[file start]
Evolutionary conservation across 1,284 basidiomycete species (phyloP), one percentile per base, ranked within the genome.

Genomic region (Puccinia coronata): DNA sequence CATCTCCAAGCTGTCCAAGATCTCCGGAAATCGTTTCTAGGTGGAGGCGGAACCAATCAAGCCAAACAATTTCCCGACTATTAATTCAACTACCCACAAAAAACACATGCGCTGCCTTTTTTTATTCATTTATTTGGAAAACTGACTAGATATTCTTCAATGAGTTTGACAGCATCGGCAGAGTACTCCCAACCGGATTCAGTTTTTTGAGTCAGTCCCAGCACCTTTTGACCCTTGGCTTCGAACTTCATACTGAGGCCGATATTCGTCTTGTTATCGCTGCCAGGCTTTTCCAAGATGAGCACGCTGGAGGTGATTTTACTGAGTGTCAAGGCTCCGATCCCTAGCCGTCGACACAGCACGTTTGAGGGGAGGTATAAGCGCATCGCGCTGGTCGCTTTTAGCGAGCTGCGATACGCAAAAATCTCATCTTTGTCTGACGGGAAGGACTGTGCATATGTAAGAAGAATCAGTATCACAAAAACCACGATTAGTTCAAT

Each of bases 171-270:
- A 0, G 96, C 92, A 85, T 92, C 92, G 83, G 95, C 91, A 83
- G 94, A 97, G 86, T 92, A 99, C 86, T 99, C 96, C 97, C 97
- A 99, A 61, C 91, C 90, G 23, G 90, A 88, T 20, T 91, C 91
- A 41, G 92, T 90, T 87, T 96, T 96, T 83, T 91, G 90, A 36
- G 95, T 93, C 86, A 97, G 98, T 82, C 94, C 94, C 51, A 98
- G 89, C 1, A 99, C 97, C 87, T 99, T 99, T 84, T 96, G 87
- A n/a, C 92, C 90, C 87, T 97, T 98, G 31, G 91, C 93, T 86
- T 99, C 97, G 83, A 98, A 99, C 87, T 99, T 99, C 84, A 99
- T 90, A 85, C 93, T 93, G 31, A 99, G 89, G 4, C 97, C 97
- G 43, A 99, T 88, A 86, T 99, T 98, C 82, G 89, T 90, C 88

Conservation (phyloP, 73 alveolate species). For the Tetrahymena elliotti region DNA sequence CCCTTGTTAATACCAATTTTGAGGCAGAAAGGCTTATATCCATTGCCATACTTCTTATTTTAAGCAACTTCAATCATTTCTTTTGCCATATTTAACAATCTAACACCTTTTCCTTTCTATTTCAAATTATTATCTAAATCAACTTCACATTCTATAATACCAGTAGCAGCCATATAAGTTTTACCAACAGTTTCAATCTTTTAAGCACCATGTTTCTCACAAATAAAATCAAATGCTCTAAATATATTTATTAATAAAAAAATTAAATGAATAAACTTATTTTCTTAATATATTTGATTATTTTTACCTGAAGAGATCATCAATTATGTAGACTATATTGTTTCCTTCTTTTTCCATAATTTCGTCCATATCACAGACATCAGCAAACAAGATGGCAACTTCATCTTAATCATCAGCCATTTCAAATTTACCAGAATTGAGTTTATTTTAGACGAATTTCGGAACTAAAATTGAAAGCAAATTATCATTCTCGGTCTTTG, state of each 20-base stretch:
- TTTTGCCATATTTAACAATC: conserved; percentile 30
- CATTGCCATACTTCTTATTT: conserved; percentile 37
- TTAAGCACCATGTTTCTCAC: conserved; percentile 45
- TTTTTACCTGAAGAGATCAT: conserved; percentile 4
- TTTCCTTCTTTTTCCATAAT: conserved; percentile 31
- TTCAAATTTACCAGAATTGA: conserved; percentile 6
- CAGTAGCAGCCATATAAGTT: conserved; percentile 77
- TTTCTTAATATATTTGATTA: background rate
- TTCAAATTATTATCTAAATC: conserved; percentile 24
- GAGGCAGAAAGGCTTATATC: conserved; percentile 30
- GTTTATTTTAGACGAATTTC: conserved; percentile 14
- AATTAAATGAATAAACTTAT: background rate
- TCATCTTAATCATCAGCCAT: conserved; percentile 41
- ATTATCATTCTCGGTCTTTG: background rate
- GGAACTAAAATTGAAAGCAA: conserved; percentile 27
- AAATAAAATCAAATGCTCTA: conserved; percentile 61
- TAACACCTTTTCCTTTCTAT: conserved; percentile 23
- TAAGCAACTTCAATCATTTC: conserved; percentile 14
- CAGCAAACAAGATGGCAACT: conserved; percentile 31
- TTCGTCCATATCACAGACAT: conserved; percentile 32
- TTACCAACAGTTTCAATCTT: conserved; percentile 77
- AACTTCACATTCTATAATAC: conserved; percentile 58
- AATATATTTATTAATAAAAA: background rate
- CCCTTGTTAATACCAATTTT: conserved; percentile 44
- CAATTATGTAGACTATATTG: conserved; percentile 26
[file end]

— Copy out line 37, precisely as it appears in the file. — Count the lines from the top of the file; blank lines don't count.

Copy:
- AATATATTTATTAATAAAAA: background rate